• Kirill Chuchelin

    on November 15, 2011 at 12:32 pm

    There is nothing bad with trying to be like the most heroic people. But the main thing is do not forget who You really are. Do not completely lose Yourself. I think that a lot of people sometimes try to be like someone else (so am i). But every human must have individuality. And he must not “consist of the characters of another people”, he must not be like a “constructor”. Especially You. We all love You for who You are. And do not forget who You are. So, please, do not be completely “like someone else”)) Just, maybe sometimes)) Be like You. Just live…

    • 3tesla

      on November 15, 2011 at 1:36 pm

      > We all love You for who You are

      But what if the Allison we see or read about, and admire is Allison trying to be like someone else? Might knowledege of admiration for a persona which has been adopted, rather than being true-to-self, make the situation/feelings worse?

      • Kirill Chuchelin

        on November 15, 2011 at 2:09 pm

        Sorry if i wrote something wrong. But it’s really rather difficult to express thoughts in a foreign language (English is foreign for me, unfortunately). So excuse me if i couldn’t properly formulate what i think about. My fault.

        • 3tesla

          on November 15, 2011 at 6:18 pm

          There was nothing wrong with what you wrote. I was just trying to think deeply about what Allison is saying; wondering if she is concerned about how she portrays herself to her fans and the wider world. I am also sorry if what I wrote caused you to doubt yourself; everyone should be free to post positive and respectful comments here, IMHO.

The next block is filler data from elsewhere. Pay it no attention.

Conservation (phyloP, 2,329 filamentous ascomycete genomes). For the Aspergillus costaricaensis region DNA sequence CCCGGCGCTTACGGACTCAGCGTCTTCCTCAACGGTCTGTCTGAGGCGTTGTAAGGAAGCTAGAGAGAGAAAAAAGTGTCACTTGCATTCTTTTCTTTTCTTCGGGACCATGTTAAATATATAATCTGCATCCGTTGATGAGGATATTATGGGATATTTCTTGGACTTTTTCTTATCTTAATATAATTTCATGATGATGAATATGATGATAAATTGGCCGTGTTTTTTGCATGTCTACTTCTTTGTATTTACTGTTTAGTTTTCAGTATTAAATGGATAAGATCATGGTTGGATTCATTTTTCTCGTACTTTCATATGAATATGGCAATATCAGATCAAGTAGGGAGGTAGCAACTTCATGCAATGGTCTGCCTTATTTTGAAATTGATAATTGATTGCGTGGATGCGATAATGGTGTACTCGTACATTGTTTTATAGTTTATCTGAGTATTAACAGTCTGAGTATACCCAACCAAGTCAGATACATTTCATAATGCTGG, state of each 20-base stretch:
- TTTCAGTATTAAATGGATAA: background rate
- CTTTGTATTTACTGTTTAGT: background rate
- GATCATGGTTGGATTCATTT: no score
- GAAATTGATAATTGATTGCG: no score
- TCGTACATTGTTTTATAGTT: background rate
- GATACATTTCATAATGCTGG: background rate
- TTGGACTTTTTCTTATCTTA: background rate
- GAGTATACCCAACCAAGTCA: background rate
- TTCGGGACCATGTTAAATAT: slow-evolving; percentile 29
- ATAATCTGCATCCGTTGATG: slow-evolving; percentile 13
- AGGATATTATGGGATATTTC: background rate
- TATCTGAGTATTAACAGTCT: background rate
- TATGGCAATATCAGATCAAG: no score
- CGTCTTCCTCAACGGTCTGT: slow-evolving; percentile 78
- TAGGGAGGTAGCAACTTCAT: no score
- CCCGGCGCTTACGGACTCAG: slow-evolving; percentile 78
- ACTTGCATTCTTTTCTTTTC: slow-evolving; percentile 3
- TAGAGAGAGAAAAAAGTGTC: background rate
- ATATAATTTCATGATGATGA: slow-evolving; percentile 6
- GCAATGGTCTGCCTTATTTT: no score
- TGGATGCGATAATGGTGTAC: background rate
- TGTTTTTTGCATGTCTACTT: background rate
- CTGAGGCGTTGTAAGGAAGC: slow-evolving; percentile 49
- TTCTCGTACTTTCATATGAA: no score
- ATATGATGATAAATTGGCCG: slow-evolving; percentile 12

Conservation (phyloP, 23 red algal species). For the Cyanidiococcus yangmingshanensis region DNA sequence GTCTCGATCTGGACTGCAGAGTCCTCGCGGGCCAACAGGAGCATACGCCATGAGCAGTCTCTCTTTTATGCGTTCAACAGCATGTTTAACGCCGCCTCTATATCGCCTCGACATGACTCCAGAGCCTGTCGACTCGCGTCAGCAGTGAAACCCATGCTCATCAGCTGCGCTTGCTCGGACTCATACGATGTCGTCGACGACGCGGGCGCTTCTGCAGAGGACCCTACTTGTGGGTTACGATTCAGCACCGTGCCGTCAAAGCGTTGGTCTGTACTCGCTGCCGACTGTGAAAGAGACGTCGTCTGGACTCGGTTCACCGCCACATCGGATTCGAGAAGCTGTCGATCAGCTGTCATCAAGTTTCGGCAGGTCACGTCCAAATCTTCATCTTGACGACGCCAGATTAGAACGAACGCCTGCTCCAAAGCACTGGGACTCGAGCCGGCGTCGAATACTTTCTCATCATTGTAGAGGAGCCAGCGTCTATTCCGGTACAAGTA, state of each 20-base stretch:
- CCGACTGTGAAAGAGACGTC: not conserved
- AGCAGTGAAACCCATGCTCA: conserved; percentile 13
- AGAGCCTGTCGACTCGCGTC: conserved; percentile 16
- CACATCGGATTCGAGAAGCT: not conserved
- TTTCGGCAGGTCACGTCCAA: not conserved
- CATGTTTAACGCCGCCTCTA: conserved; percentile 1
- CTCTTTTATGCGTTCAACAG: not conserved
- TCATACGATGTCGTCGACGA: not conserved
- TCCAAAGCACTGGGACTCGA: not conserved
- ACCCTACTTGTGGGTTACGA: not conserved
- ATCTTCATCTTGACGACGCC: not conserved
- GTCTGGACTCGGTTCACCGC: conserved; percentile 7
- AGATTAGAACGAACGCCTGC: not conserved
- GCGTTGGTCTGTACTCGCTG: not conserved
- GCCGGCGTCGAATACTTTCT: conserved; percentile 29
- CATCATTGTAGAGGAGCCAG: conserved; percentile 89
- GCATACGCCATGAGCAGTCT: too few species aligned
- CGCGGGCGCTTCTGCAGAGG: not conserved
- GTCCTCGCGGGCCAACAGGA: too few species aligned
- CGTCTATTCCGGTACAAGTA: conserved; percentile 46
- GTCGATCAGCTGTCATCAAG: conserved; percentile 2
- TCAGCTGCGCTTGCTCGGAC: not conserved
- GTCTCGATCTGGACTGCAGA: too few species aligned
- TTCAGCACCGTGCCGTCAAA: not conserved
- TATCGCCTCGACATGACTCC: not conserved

• Kirill Chuchelin

            on November 15, 2011 at 6:29 pm

            I understand. Agree with You.

  • Kenny Kraly Jr

    on November 15, 2011 at 1:01 pm

    There is nothing wrong with trying to be like the most heroic people. But the most important thing is to not forget who you are and where you came from. Just be your self and love what you do.

  • 3tesla

    on November 15, 2011 at 1:31 pm

    An honest, open and thought-provoking blog post, then a host of replies from compassionate and thoughtful people – it’s just like the good old days! 🙂

    • Beth

      on November 15, 2011 at 9:46 pm

      It definitely is! 🙂

  • Jon Mills

    on November 15, 2011 at 5:44 pm

    I think we all go through that and in many ways continue even if we think we have stopped doing it, we are still doing it.

    And those who we classed the heroic, were likely mimicking others, yet when we see it, it might appear original.

    Not much is original, but everyone puts there own twist on universal acts

    I think it comes down to the motivation, reasoning behind why we do things instead of just doing them…. and what would we do if we couldn’t do them, how would we view ourselves?

    I think it extends back to when we are kids, we arrive at school as our marvelous selfs, only to discover that we find ourselves in a playground of people. People who may be vastly different to us and yet for some…common.

    Naturally we want to fit in, be accepted… and not feel like the odd one out of the crowd, plus we’re curious buggers.

    I think teen years and 20’s are very much defined by that… a sense of wanting to jump on the bandwagon of everything that seems important to others, or others have convinced us that it should be important to us, but we’re not really, honestly sure if its important to us and somewhere around 30, it almost seems like a trend that many decide certain things aren’t as important…

    Yet if head in a different direction, what will others say?